Irreecha, ethnic Oromo religious festival, is celebrated in Addis Ababa -a city overy which radical Oromo ethnic nationalists claim ownership right
October 5, 2019
Ethiopia has more than 80 language speaking groups and ethnic Oromo is believed to have the largest number. On Saturday, they celebrated their traditional religious festival, Irrecha, at Meskel Square in the capital Addis Ababa.
Hundreds of thousands of ethnic Oromos from different parts of the Oromo region of Ethiopia showed up at the Meskel square for the celebration. Security in the city was tight, according to citizens’ reports from the city.
Traditionally, the festival is celebrated in Lake Hora in Bishoftu (Debre Zeit) which about 44 kilometers southeast of Ethiopia’s capital Addis Ababa.
Irreecha, according to ethnic Oromo traditional religion which is known as waaqeffannaa, is a festival of thanksgiving to Waaqa-which they believe is a monotheistic god. Waqqa is much like what rice growers of the Dioloa community in West Africa call Emitai – a god associated with sky and giving rain. The Dogon in Mali and Burkina Faso have similar region worshipped among members of the ethnic group.
As ethnic Oromos in the Waaqeffannaa faith and elders in the community say, thanksgiving is offered to Waaqa for ending the rainy season. The thanksgiving celebration, traditionally, features followers the faith making a ritual march to Lake Hora in Bishoftu throwing grass to the lake as an offer of thanks to Waqqa, throwing slaughtered rooster to the lake and buttering live trees. All ethnic Oromo parties feature a tree in their party flags and emblems.
The traditional Irreecha celebration is now considered as a tool by Oromo political elites and the celebration itself is sounding much like a political event.
Apart from weeks of preparations, the celebration is now turned it into a three-day event and taken to the capital Addis Ababa as well. In what seems to be an effort to make the traditional religion, not based on any one of the Abrahamic regions including Islam, cool, organizers seem to be attempting to inject economic and social value to the festival. On Friday, a large open-air festival was organized in Meskel Square where the acting president of Oromo regional state, Shilemes Abdissa made a controversial political speech. Earlier in the week, a fashion show was organized in the capital seemingly to glorify Ireecchaa too.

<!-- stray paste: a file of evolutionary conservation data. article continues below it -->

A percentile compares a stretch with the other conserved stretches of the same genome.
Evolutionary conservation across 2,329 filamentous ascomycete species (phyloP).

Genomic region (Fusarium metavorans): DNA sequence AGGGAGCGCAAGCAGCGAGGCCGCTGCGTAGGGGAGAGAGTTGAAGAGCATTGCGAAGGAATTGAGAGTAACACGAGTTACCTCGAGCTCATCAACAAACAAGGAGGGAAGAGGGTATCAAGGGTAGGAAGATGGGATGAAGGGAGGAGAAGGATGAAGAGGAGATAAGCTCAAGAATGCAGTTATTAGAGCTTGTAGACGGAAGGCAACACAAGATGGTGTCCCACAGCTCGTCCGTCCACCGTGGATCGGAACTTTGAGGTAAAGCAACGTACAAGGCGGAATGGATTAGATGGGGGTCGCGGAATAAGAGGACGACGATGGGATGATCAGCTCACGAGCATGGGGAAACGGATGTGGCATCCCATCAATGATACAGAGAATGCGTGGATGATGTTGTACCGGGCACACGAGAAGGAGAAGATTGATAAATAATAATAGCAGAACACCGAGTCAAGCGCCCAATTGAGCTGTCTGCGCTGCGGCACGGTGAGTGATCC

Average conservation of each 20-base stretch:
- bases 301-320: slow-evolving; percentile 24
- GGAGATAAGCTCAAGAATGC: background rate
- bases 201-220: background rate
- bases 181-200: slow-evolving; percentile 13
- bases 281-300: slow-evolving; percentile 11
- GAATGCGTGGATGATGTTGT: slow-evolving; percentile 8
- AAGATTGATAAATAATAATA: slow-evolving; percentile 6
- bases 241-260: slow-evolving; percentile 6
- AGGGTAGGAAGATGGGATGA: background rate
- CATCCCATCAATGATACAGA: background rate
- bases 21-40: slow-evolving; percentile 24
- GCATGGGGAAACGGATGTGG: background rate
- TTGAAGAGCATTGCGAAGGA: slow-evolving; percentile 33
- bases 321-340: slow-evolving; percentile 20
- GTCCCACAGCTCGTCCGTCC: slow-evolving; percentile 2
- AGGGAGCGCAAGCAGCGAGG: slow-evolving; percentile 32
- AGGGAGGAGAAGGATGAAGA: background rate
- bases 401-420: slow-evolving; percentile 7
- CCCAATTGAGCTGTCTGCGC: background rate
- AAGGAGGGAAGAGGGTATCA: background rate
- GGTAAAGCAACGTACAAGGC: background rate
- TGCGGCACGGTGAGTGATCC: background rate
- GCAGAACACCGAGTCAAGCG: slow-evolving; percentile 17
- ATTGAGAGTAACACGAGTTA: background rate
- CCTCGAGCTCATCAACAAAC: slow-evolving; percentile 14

The narratives from radical Oromo ethnic nationalists believe that this ethnic Oromo religious festival used to be celebrated in the capital Addis Ababa 150 years ago and they link the discontinuation of the celebration with the reign of Emperor Menelik in Ethiopia.
Shimeles Abdissa, Oromo region president, reportedly told the crowd that tricked down to Meskel Square from different Oromo region of Ethiopia that their struggle broke the ankle of Neftegna ( and they tend to link it to ethnic Amhara, and somewhat to ethnic Tigray too) where the Nefetagna’s broke the ankle of ethnic Oromo in history.
Based on simple maths, the claim does not seem to be true. 150 years back from now in the history of Ethiopia roughly coincides with the British invasion of Ethiopia under Sir Robert Napier’s expeditionary force and the end of the regin of Emperor Tewodros II when he committed suicide rather than surrendering to the British force to which is he lost the war. Emperor Menelik was a teenager at the time and not in power. Following three years of rule under Tekle Ghiorghis, Emperor Yohannes IV, who is from Temben region of Tigray in Northern Ethiopia, ruled Ethiopia for nearly twenty years until his death in 1889.
Radical ethnic Oromo Nationalists, although many of them seem to be followers of either Islam or Christianity, tend to think that the traditional Irreeccha religious festival could be polished in a way to be used as a tool to Oromoize Ethiopia by way of creating a core culture.
As part of the glorification of effort, eve (as in a new year tradition) put together by organizers in the capital Addis Ababa gave an excuse to the city administration (at the helm of which is believed to be a populist and subtle radical Oromo nationalist) to close major roads in the city – a matter that has angered thousands of people.
On Sunday, the celebration will go back to Bishoftu ( Debre Zeit) – Hora lake. In 2016, more than 50 people were killed in the same place as government forces used tear gas to suppress political protest staged during the celebration.
Irreecha happens about three weeks after the Ethiopian New year and a week after the celebration of the discovery of the true cross, Meskel, a Christian religious holiday celebrated across the country and among many communities including in Oromo communities. This year, authorities in the city banned the celebration of Meskel festival in Bishoftu. They even detained Abune Gorgorios III for several hours.